Ann Surg 2020 07;272(1):177-182
Division of Gastrointestinal and Minimally Invasive Surgery, Department of Surgery, Carolinas Medical Center, Charlotte, NC.
Objective: Evaluate outcomes of patients undergoing mesh explantation following partial mesh excision (PME) and complete mesh excision (CME).
Background: Ventral hernia repair (VHR) with mesh remains one of the most commonly performed procedures worldwide. Management of previously placed mesh during reexploration remains unclear. Studies describing PME as a feasible alternative have been limited.
Methods: The AHSQC registry was queried for VHR patients who underwent mesh excision. Variables used for propensity-matching included age, BMI, race, diabetes, COPD, OR time>2 hours, immunosuppressants, smoking, active infection, ASA class, elective case, wound classification, and history of abdominal wall infection.
Results: A total of 1904 VHR patients underwent excision of prior mesh. After propensity matching, complications were significantly higher (35% vs 29%, P = 0.01) after PME, including SSI/SSO, SSOPI, and reoperation. No differences were observed in patients with clean wounds, however in clean-contaminated, PME more frequently resulted in SSOPI (24% vs 9%, P = 0.02). In mesh infection/fistulas, higher rates of SSOPI (46% vs 24%, P = 0.04) and reoperation (21% vs 6%, P = 0.03) were seen after PME. Odds-ratio analysis showed increased likelihood of SSOPI (OR 1.5, 95% CI 1.05-2.14; P = 0.023) and reoperation (OR 2.2, 95% CI 1.13-4.10; P = 0.015) with PME.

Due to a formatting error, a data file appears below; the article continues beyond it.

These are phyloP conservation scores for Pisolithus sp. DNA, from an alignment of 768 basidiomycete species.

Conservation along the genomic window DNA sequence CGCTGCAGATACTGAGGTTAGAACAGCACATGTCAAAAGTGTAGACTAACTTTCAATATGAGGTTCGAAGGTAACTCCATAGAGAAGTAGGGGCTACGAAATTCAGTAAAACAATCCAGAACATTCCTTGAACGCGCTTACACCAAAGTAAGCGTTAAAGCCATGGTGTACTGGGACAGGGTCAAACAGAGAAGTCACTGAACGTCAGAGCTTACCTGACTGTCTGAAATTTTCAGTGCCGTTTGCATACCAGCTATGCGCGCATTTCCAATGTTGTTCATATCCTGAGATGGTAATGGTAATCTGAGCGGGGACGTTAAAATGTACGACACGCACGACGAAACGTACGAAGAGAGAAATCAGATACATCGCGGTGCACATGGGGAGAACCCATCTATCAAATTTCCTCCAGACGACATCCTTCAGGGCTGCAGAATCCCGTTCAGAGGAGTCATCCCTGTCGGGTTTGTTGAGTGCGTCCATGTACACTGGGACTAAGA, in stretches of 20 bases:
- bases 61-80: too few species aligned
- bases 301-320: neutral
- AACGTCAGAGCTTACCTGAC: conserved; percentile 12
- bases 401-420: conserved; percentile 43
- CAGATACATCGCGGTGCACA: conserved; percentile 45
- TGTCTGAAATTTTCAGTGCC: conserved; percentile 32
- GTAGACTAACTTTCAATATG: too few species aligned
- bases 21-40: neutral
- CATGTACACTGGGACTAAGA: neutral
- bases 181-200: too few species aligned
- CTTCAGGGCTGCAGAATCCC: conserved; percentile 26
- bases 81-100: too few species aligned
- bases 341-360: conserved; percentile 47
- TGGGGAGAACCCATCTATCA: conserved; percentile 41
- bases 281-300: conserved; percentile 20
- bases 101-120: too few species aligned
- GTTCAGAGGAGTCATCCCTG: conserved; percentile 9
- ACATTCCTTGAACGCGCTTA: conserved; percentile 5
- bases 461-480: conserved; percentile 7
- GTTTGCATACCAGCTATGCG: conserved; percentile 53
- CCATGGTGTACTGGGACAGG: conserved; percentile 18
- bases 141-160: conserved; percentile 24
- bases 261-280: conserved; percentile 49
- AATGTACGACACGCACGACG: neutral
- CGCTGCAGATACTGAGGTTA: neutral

Conclusions: With over 350,000 VHR performed annually and increasing mesh use, guidelines for management of mesh during reexploration are needed. This analysis of a multicenter hernia database demonstrates significantly increased postoperative complications in PME patients with clean-contaminated wounds and mesh infections/fistulas, however showed similar outcomes in those with clean wounds.